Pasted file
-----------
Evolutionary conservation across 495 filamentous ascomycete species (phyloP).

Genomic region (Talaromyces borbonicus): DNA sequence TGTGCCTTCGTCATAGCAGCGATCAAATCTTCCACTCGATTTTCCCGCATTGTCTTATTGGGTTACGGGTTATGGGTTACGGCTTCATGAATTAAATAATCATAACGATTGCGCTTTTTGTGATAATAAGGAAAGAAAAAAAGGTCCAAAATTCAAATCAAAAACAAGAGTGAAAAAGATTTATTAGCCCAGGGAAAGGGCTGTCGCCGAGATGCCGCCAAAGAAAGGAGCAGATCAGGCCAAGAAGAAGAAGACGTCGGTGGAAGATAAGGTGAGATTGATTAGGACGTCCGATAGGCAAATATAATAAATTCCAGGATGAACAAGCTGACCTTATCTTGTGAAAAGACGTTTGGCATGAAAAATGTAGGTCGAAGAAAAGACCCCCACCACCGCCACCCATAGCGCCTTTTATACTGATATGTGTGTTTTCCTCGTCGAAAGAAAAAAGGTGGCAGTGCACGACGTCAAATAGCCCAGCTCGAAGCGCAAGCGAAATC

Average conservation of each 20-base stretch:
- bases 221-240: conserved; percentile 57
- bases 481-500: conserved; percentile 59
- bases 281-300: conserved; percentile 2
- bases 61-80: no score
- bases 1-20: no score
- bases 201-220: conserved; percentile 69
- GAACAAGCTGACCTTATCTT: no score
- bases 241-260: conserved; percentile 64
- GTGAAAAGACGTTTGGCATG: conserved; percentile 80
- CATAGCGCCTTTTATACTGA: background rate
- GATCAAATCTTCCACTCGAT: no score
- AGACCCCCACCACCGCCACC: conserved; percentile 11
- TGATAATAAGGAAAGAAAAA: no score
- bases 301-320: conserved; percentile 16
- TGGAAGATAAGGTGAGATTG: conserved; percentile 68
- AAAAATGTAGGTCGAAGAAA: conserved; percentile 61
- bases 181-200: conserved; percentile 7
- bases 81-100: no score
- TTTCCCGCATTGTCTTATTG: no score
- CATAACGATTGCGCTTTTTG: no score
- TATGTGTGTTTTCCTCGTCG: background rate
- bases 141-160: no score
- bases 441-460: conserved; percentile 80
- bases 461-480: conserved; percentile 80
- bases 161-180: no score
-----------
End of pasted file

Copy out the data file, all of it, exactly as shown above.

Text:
Evolutionary conservation across 495 filamentous ascomycete species (phyloP).

Genomic region (Talaromyces borbonicus): DNA sequence TGTGCCTTCGTCATAGCAGCGATCAAATCTTCCACTCGATTTTCCCGCATTGTCTTATTGGGTTACGGGTTATGGGTTACGGCTTCATGAATTAAATAATCATAACGATTGCGCTTTTTGTGATAATAAGGAAAGAAAAAAAGGTCCAAAATTCAAATCAAAAACAAGAGTGAAAAAGATTTATTAGCCCAGGGAAAGGGCTGTCGCCGAGATGCCGCCAAAGAAAGGAGCAGATCAGGCCAAGAAGAAGAAGACGTCGGTGGAAGATAAGGTGAGATTGATTAGGACGTCCGATAGGCAAATATAATAAATTCCAGGATGAACAAGCTGACCTTATCTTGTGAAAAGACGTTTGGCATGAAAAATGTAGGTCGAAGAAAAGACCCCCACCACCGCCACCCATAGCGCCTTTTATACTGATATGTGTGTTTTCCTCGTCGAAAGAAAAAAGGTGGCAGTGCACGACGTCAAATAGCCCAGCTCGAAGCGCAAGCGAAATC

Average conservation of each 20-base stretch:
- bases 221-240: conserved; percentile 57
- bases 481-500: conserved; percentile 59
- bases 281-300: conserved; percentile 2
- bases 61-80: no score
- bases 1-20: no score
- bases 201-220: conserved; percentile 69
- GAACAAGCTGACCTTATCTT: no score
- bases 241-260: conserved; percentile 64
- GTGAAAAGACGTTTGGCATG: conserved; percentile 80
- CATAGCGCCTTTTATACTGA: background rate
- GATCAAATCTTCCACTCGAT: no score
- AGACCCCCACCACCGCCACC: conserved; percentile 11
- TGATAATAAGGAAAGAAAAA: no score
- bases 301-320: conserved; percentile 16
- TGGAAGATAAGGTGAGATTG: conserved; percentile 68
- AAAAATGTAGGTCGAAGAAA: conserved; percentile 61
- bases 181-200: conserved; percentile 7
- bases 81-100: no score
- TTTCCCGCATTGTCTTATTG: no score
- CATAACGATTGCGCTTTTTG: no score
- TATGTGTGTTTTCCTCGTCG: background rate
- bases 141-160: no score
- bases 441-460: conserved; percentile 80
- bases 461-480: conserved; percentile 80
- bases 161-180: no score